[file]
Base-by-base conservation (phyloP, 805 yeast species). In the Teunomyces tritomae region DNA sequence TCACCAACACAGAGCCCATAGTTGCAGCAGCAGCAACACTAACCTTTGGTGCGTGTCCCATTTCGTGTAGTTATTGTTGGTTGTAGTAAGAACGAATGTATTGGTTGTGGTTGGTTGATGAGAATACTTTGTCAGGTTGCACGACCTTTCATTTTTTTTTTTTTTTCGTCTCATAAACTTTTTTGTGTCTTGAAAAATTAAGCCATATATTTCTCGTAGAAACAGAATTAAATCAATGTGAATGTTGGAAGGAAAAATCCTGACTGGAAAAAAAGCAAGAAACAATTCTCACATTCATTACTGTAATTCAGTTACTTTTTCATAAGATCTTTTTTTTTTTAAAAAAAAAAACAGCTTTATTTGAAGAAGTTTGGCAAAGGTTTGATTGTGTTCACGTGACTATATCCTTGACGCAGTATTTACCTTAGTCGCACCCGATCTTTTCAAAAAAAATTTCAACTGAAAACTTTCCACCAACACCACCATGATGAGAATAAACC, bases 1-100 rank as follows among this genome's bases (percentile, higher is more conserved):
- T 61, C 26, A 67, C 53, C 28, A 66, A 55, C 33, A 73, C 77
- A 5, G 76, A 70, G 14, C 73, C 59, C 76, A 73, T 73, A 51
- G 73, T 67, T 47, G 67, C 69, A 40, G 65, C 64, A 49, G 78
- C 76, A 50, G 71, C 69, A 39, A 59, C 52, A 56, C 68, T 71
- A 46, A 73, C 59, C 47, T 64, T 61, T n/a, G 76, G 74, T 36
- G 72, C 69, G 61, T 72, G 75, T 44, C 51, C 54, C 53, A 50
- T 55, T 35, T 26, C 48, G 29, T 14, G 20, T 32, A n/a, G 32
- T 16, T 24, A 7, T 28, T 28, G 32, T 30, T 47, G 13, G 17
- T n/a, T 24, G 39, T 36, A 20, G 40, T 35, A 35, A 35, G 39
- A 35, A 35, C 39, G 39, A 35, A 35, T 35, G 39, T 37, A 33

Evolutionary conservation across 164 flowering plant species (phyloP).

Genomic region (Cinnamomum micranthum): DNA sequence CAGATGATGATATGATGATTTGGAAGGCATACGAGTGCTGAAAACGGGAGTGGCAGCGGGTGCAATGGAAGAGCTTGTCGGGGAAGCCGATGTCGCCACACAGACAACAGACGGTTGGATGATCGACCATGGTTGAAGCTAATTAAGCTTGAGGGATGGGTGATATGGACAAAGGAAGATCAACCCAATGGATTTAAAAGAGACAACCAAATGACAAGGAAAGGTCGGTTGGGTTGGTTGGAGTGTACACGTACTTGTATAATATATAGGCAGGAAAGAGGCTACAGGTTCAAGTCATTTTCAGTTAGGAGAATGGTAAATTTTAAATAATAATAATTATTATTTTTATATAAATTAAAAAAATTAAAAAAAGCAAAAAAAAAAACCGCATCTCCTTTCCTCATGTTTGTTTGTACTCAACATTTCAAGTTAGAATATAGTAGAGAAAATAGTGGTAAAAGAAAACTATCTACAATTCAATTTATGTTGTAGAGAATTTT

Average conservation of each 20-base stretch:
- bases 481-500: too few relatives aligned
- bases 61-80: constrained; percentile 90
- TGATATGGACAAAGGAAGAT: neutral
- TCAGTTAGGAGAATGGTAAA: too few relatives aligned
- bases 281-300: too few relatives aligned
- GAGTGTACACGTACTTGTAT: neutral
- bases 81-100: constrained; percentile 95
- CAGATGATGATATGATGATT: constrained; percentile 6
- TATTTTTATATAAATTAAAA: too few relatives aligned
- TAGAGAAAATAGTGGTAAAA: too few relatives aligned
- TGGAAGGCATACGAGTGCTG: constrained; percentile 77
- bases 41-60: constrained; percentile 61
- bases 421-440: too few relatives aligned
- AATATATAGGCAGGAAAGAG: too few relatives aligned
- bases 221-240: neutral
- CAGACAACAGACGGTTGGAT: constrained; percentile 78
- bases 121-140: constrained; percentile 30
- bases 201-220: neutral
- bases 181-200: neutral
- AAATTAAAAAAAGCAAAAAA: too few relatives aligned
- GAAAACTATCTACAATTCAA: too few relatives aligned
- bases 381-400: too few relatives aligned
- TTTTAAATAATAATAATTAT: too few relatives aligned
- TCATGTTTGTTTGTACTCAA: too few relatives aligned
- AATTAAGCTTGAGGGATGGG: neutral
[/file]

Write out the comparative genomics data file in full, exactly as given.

Base-by-base conservation (phyloP, 805 yeast species). In the Teunomyces tritomae region DNA sequence TCACCAACACAGAGCCCATAGTTGCAGCAGCAGCAACACTAACCTTTGGTGCGTGTCCCATTTCGTGTAGTTATTGTTGGTTGTAGTAAGAACGAATGTATTGGTTGTGGTTGGTTGATGAGAATACTTTGTCAGGTTGCACGACCTTTCATTTTTTTTTTTTTTTCGTCTCATAAACTTTTTTGTGTCTTGAAAAATTAAGCCATATATTTCTCGTAGAAACAGAATTAAATCAATGTGAATGTTGGAAGGAAAAATCCTGACTGGAAAAAAAGCAAGAAACAATTCTCACATTCATTACTGTAATTCAGTTACTTTTTCATAAGATCTTTTTTTTTTTAAAAAAAAAAACAGCTTTATTTGAAGAAGTTTGGCAAAGGTTTGATTGTGTTCACGTGACTATATCCTTGACGCAGTATTTACCTTAGTCGCACCCGATCTTTTCAAAAAAAATTTCAACTGAAAACTTTCCACCAACACCACCATGATGAGAATAAACC, bases 1-100 rank as follows among this genome's bases (percentile, higher is more conserved):
- T 61, C 26, A 67, C 53, C 28, A 66, A 55, C 33, A 73, C 77
- A 5, G 76, A 70, G 14, C 73, C 59, C 76, A 73, T 73, A 51
- G 73, T 67, T 47, G 67, C 69, A 40, G 65, C 64, A 49, G 78
- C 76, A 50, G 71, C 69, A 39, A 59, C 52, A 56, C 68, T 71
- A 46, A 73, C 59, C 47, T 64, T 61, T n/a, G 76, G 74, T 36
- G 72, C 69, G 61, T 72, G 75, T 44, C 51, C 54, C 53, A 50
- T 55, T 35, T 26, C 48, G 29, T 14, G 20, T 32, A n/a, G 32
- T 16, T 24, A 7, T 28, T 28, G 32, T 30, T 47, G 13, G 17
- T n/a, T 24, G 39, T 36, A 20, G 40, T 35, A 35, A 35, G 39
- A 35, A 35, C 39, G 39, A 35, A 35, T 35, G 39, T 37, A 33

Evolutionary conservation across 164 flowering plant species (phyloP).

Genomic region (Cinnamomum micranthum): DNA sequence CAGATGATGATATGATGATTTGGAAGGCATACGAGTGCTGAAAACGGGAGTGGCAGCGGGTGCAATGGAAGAGCTTGTCGGGGAAGCCGATGTCGCCACACAGACAACAGACGGTTGGATGATCGACCATGGTTGAAGCTAATTAAGCTTGAGGGATGGGTGATATGGACAAAGGAAGATCAACCCAATGGATTTAAAAGAGACAACCAAATGACAAGGAAAGGTCGGTTGGGTTGGTTGGAGTGTACACGTACTTGTATAATATATAGGCAGGAAAGAGGCTACAGGTTCAAGTCATTTTCAGTTAGGAGAATGGTAAATTTTAAATAATAATAATTATTATTTTTATATAAATTAAAAAAATTAAAAAAAGCAAAAAAAAAAACCGCATCTCCTTTCCTCATGTTTGTTTGTACTCAACATTTCAAGTTAGAATATAGTAGAGAAAATAGTGGTAAAAGAAAACTATCTACAATTCAATTTATGTTGTAGAGAATTTT

Average conservation of each 20-base stretch:
- bases 481-500: too few relatives aligned
- bases 61-80: constrained; percentile 90
- TGATATGGACAAAGGAAGAT: neutral
- TCAGTTAGGAGAATGGTAAA: too few relatives aligned
- bases 281-300: too few relatives aligned
- GAGTGTACACGTACTTGTAT: neutral
- bases 81-100: constrained; percentile 95
- CAGATGATGATATGATGATT: constrained; percentile 6
- TATTTTTATATAAATTAAAA: too few relatives aligned
- TAGAGAAAATAGTGGTAAAA: too few relatives aligned
- TGGAAGGCATACGAGTGCTG: constrained; percentile 77
- bases 41-60: constrained; percentile 61
- bases 421-440: too few relatives aligned
- AATATATAGGCAGGAAAGAG: too few relatives aligned
- bases 221-240: neutral
- CAGACAACAGACGGTTGGAT: constrained; percentile 78
- bases 121-140: constrained; percentile 30
- bases 201-220: neutral
- bases 181-200: neutral
- AAATTAAAAAAAGCAAAAAA: too few relatives aligned
- GAAAACTATCTACAATTCAA: too few relatives aligned
- bases 381-400: too few relatives aligned
- TTTTAAATAATAATAATTAT: too few relatives aligned
- TCATGTTTGTTTGTACTCAA: too few relatives aligned
- AATTAAGCTTGAGGGATGGG: neutral